August 3rd, 2009
|01:46 pm - Robots All Around Us|
While we (thankfully) don't have flying cars, robot chefs are another feature of 1950s & 60s predictions for the future, and they are here (link grabbed from andrewducker). The video is amazing.
On a slightly more chilling note, there's also now some discussion going on about the use of autonomous war robots (ie actual war robots, rather than teleoperate weapons). I'm all for the use of teleoperate weapons, since fewer soldiers are at risk - however autonomous war robots seems like an idea far more fraught with risk. In any case, this is the world we live in, and this is just the beginning for robots being used outside of factories (where they are now common place).
There are also starting to be serious discussions about the impact of true artificial intelligence. I'm still betting we won't see actual AI for 20-25 years, but I wouldn't be shocked to see it in 15.
Current Mood: contemplative
|Date:||August 3rd, 2009 09:46 pm (UTC)|| |
Heh. Predicting is hard, especially about the future. ,-)
|Date:||August 3rd, 2009 10:22 pm (UTC)|| |
Speaking as someone who worked in AI and has a pretty extensive academic background in the subject (it was the focus of my graduate work), I would be very surprised if we found true AI in my lifetime. The symbolic/Cartesian/Kantian approach was broken before we ever got started (as Hubert Dreyfus, a Heidegger fan, successfully predicted), and the neural net approach needs a hell of a lot of work before we can even get a reasonable artificial cockroach brain, let alone a being with the self-awareness of our primitive ancestors.
|Date:||August 3rd, 2009 11:16 pm (UTC)|| |
|Date:||August 3rd, 2009 11:23 pm (UTC)|| |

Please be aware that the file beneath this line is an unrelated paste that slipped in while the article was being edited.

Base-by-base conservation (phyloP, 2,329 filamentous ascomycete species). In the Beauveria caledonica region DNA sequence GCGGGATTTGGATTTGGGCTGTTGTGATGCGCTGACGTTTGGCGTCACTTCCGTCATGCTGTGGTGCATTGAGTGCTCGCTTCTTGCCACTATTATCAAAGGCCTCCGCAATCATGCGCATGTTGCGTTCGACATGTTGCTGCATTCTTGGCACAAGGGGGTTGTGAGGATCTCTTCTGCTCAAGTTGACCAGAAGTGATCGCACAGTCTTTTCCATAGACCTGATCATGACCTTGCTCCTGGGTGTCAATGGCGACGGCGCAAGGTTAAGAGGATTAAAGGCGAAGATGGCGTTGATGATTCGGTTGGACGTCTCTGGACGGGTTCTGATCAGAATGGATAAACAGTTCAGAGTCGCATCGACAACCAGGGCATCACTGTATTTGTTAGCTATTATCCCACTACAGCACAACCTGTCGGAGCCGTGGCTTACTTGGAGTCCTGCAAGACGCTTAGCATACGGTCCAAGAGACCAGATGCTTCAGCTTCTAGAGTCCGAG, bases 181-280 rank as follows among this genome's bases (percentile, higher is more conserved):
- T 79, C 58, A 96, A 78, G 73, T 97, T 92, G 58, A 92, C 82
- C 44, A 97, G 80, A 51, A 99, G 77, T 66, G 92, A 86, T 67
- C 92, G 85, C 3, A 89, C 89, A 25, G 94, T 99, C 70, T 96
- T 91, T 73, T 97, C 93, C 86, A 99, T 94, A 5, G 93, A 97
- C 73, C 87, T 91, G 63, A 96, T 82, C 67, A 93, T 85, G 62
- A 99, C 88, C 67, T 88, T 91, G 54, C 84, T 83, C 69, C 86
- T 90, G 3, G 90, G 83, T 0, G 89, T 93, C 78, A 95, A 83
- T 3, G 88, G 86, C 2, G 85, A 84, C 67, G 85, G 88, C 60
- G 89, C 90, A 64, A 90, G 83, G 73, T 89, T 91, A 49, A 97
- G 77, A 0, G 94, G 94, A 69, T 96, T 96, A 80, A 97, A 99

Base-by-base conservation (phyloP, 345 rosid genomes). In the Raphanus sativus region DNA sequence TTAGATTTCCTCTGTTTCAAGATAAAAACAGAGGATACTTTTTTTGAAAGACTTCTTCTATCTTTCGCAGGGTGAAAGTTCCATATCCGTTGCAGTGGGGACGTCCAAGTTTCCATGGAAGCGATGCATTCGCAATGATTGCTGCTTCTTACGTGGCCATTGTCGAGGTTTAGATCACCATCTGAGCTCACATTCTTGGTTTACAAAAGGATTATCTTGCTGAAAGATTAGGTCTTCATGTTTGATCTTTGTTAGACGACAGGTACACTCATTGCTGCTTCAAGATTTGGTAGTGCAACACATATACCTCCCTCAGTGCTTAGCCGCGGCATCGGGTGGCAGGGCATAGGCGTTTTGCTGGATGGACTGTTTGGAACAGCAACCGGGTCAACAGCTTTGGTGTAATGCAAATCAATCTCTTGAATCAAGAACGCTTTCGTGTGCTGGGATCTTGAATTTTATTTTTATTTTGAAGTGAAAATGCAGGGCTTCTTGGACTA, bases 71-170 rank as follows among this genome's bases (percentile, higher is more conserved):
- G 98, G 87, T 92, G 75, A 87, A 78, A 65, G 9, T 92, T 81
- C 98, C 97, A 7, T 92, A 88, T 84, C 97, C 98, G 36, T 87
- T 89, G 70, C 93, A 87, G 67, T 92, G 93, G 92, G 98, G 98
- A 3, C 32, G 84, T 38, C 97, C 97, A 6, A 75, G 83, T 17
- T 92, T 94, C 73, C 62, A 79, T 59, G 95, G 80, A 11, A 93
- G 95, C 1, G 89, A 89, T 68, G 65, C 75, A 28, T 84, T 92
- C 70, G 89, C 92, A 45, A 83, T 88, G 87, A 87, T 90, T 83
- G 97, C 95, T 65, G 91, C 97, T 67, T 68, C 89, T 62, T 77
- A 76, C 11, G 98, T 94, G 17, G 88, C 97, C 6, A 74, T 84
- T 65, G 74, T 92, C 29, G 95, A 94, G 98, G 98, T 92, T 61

Nothing earth-shaking or even particularly surprising other than that researchers are now seriously discussing the implications of actual AI and more of them believe that it will be possible in the medium-term future. You've got reactions from jubilation to worry (including awareness of the obvious fact that even something that only approximates an AI could automate office work to the level that factory work has been automated, which will have a vast impact on first world work. Here's the meat of it:
While the computer scientists agreed that we are a long way from Hal, the computer that took over the spaceship in “2001: A Space Odyssey,” they said there was legitimate concern that technological progress would transform the work force by destroying a widening range of jobs, as well as force humans to learn to live with machines that increasingly copy human behaviors.
The researchers — leading computer scientists, artificial intelligence researchers and roboticists who met at the Asilomar Conference Grounds on Monterey Bay in California — generally discounted the possibility of highly centralized superintelligences and the idea that intelligence might spring spontaneously from the Internet. But they agreed that robots that can kill autonomously are either already here or will be soon.
They focused particular attention on the specter that criminals could exploit artificial intelligence systems as soon as they were developed. What could a criminal do with a speech synthesis system that could masquerade as a human being? What happens if artificial intelligence technology is used to mine personal information from smart phones?
The researchers also discussed possible threats to human jobs, like self-driving cars, software-based personal assistants and service robots in the home. Just last month, a service robot developed by Willow Garage in Silicon Valley proved it could navigate the real world.
A report from the conference, which took place in private on Feb. 25, is to be issued later this year. Some attendees discussed the meeting for the first time with other scientists this month and in interviews.
Also, on a somewhat darkly amusing front, the article finishes with:
Despite his concerns, Dr. Horvitz said he was hopeful that artificial intelligence research would benefit humans, and perhaps even compensate for human failings. He recently demonstrated a voice-based system that he designed to ask patients about their symptoms and to respond with empathy. When a mother said her child was having diarrhea, the face on the screen said, “Oh no, sorry to hear that.”
A physician told him afterward that it was wonderful that the system responded to human emotion. “That’s a great idea,” Dr. Horvitz said he was told. “I have no time for that.”
Sheesh. I'm so glad I'm not a patient of Dr. Horvitz's! Empathy is far more than just burbling a socially acceptable response.
|Date:||August 4th, 2009 01:21 am (UTC)|| |
however autonomous war robots seems like an idea far more fraught with risk.
Pish tush. It's not like we have fifty to a hundred years of sci fi extrapolating what could go wrong with autonomous armament or anything.